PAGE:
like lost boats rising bottoms up to glimmer,

then dropping from a coastal watcher's view
halfway from here to wherever it is sky
comes down to touch water, blue on blue,

or even larger continents of white
shot through with green, shouldering breakers
with unhurried calm, things for night

to break on, or even day. You and I,
not having seen such before, go out
to frame each other with one in a camera's eye

and watch a schooner nosing among bays
scalloped along fringes of the beast.
The little ship goes near, but turns away

over and over to run, a cur who knows how strong
the behemoth it harries, how final its mere touch.
The white rock nothing notes, but wades along,

a mindless thing, and yet it knows command: we
think of the Titanic, sleeping in her mud --
having discharged frail cargo on the sea.




Monday, June 5, 2017

William Stafford

Here was a man who was known
as an Oregon poet.

He never wasted words.
He wrote a poem

Every day, rain or shine, and so
he had some

rain poems and some shine poems
and if people

came to him saying, sir, give us a book
he would turn

and rummage in desk drawers
or grope

along shelves in the kitchen.
Pretty soon

there was their book, bright as
Sunday morning

but sharp, too, like bottle glass.
He'd hand

it to them carefully, carefully.
And it was

their hint. After that they'd have to
look out for themselves,

and that, I guess, was his Oregon
message.




Monday, May 29, 2017

Beech Lake

Spring, and spring of her life also. She walks
to water to stand behind sedges, thinking of snakes.
And snakes come. First one, lazily, tail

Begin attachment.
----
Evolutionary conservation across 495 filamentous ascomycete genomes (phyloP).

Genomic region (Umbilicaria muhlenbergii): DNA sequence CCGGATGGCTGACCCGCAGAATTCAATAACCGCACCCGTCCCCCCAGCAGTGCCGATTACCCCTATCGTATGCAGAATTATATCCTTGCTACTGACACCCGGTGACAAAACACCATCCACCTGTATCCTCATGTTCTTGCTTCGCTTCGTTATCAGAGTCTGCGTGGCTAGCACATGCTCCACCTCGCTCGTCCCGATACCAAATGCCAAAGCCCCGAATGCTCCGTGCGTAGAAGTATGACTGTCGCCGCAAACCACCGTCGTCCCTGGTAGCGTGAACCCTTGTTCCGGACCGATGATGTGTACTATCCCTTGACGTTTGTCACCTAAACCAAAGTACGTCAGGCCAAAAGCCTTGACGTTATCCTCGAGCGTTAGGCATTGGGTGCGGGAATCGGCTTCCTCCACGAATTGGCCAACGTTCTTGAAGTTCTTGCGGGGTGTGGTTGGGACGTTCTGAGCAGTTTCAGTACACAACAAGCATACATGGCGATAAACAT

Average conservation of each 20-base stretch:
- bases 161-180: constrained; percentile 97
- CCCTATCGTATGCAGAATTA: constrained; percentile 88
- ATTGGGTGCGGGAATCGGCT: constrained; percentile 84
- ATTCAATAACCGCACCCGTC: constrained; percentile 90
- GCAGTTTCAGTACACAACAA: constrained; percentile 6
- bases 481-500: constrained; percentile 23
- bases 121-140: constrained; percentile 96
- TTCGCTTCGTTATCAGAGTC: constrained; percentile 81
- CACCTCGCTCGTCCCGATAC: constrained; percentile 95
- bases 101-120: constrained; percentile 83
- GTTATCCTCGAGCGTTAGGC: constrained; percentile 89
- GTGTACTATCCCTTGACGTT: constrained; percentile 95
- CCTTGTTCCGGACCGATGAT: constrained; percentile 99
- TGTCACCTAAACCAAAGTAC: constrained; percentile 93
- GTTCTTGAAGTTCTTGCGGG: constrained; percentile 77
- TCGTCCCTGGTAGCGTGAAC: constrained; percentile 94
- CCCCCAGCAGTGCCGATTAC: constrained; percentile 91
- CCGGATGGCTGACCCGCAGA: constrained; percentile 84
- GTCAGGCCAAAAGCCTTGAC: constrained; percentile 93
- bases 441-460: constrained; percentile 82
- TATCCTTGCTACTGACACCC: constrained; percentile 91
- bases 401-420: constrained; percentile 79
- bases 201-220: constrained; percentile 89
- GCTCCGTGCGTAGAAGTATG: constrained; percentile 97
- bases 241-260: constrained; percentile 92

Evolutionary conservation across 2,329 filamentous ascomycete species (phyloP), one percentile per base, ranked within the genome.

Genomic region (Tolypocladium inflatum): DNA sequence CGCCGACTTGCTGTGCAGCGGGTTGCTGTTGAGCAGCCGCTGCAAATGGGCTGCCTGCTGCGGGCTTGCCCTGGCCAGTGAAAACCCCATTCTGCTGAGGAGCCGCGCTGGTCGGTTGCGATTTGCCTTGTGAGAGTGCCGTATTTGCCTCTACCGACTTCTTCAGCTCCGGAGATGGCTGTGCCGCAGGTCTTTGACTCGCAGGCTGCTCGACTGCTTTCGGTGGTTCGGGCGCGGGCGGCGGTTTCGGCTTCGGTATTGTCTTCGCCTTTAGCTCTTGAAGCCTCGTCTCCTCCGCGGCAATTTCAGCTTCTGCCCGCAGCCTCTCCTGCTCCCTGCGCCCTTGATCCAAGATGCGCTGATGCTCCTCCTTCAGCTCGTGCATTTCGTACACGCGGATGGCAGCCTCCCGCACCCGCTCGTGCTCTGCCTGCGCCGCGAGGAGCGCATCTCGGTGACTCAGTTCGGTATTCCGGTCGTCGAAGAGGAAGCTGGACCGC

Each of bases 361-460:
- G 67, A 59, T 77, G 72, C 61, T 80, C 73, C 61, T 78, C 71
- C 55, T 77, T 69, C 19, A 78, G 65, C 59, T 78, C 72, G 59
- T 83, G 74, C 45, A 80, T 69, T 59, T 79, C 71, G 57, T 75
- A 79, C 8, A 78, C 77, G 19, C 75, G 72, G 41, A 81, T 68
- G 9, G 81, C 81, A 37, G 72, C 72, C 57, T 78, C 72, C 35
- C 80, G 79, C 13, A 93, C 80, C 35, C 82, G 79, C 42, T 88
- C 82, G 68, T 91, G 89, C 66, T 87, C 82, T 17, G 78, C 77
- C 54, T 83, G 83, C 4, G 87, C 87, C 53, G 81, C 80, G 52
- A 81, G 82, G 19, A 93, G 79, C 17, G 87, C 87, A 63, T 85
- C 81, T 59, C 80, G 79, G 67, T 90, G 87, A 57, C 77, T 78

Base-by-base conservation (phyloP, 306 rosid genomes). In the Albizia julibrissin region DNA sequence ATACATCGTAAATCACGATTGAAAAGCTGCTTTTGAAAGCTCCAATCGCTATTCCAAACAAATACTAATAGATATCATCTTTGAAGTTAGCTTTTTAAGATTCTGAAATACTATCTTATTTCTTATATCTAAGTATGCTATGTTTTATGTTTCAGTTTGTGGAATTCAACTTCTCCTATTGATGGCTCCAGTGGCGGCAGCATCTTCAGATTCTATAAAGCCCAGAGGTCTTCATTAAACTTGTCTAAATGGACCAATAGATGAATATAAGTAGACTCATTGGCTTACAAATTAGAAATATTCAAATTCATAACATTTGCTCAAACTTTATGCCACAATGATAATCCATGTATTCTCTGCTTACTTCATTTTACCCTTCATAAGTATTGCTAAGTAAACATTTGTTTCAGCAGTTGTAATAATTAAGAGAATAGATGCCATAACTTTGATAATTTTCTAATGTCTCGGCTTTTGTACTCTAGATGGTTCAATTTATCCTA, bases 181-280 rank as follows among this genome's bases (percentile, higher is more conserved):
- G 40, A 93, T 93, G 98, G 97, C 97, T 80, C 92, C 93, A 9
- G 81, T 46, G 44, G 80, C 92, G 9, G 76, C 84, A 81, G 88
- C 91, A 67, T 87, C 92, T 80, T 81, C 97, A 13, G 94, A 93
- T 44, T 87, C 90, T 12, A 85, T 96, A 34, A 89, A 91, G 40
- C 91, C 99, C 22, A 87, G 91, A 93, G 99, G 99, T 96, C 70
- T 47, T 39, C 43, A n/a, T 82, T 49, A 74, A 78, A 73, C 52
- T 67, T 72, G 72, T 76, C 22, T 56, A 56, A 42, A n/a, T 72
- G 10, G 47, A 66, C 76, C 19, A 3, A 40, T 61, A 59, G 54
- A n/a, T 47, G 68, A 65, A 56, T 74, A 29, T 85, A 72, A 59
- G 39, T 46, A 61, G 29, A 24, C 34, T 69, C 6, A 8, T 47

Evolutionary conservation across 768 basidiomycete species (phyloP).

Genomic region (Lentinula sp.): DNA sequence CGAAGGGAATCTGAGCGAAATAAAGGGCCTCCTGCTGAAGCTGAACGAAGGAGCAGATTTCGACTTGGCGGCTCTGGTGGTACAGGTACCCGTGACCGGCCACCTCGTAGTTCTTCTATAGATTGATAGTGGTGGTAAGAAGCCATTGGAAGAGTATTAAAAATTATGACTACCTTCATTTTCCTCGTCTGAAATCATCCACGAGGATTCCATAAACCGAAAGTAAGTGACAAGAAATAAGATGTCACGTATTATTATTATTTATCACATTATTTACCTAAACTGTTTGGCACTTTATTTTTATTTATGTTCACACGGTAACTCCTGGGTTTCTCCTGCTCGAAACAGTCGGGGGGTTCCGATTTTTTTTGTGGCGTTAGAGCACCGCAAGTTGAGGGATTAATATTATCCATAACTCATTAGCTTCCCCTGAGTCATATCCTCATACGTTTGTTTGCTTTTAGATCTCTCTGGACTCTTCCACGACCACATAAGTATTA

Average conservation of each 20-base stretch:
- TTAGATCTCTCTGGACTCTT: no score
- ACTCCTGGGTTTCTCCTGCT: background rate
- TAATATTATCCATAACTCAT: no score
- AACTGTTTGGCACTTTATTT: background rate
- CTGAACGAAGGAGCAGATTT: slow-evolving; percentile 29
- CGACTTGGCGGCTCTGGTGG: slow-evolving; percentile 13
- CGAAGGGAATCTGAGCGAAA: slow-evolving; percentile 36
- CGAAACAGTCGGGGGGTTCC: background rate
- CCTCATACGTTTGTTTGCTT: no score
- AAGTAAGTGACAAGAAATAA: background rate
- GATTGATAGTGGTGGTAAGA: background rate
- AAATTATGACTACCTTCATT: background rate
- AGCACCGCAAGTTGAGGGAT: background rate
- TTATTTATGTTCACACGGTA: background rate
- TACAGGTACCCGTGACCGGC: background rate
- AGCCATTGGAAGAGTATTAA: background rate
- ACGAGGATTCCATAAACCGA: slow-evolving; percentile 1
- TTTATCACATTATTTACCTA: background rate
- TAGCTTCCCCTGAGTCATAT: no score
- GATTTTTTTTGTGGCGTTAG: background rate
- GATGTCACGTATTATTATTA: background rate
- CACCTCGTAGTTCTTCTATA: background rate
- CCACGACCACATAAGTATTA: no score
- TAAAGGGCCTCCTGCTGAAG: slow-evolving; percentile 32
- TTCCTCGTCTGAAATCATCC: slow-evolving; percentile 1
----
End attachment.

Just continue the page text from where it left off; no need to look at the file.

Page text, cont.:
sculling, head high, counterclockwise along
shore, and then another. And then -- another.
All going, she notes, the same way round. Next day,

incorrigible child, she rigs a black fly rod
with stout green line tied, butt end and tip end:
a snare. Back to the sun-long lake. The snakes

continue their rounds. She casts loop, she waits.
One comes, riding high in clear water, black eye
bright. Caught, the looping, livid thing

bends the rod double almost. On close inspection
she speaks its given name: common water snake.
Proudly she touches the twisting ribbon of flesh,

but it turns to sink four quiet rows of teeth
deep in the base of her thumb. Shamefaced, she
lets the bright creature go; it swims sedately,

maddeningly counter-clockwise: nothing
has happened to change its agenda. Rod forgotten,
she sinks to her knees among sedges to watch

fishing men quietly fishing in beech-shade,
shading her eyes with her still throbbing hand.




Monday, May 22, 2017

The Wall

The wall her father built to muscle back
the brown flood waters of the creek still stands.
It leans away from the run and hugs the contour

of serpentine embankment, redeeming years of silt
by interlacing a thousand granite slabs
against the tide of spring and spill of storm.

He could not bear the thought of land he'd
paid for picking up to run away downstream,
ending in useless mingling with other men's dirt

deep at the foot of the continental shelf
ten miles beyond the Chattahoochee's mouth.
So he built. Each day, though tired from climbing

poles in Georgia sun for the Georgia Rail Road,
he slowly removed his cotton shirt and sank
to his knees in the creek, feeling for stones

with his bare toes, prying them out of their beds
with a five-foot iron bar. He heaved them up,
wet and substantial, on the opposite bank,

and judged them, then carried them, staggering
under the load, to their exact spot in the rising wall,
setting them down like Hammurabi's laws, never

to be revoked. The whole he stocked and faced
with wet cement his daughter carried to him,
breathless, in a pair of buckets slung

from a home-carved yoke. Wall done,
he capped it with a pointing trowel, and with
his finger wrote the child's name and the year

nineteen fifty-five, which you will find today
if you scrape back moss. The house has had
six owners since, and of these none has given thought

to who prevented their foundation washing out
with freely offered labor long ago: or perhaps
they have. There's something in a wall's

being there that speaks of someone's having lived
and looked upon the land, giving shape to time
and place. Then taking stone in hand ...




Today and Tomorrow

Polyhymnia walks between beds critical of eye, noting the way blades of corn have curled upon themselves, rattling in hardly any breeze...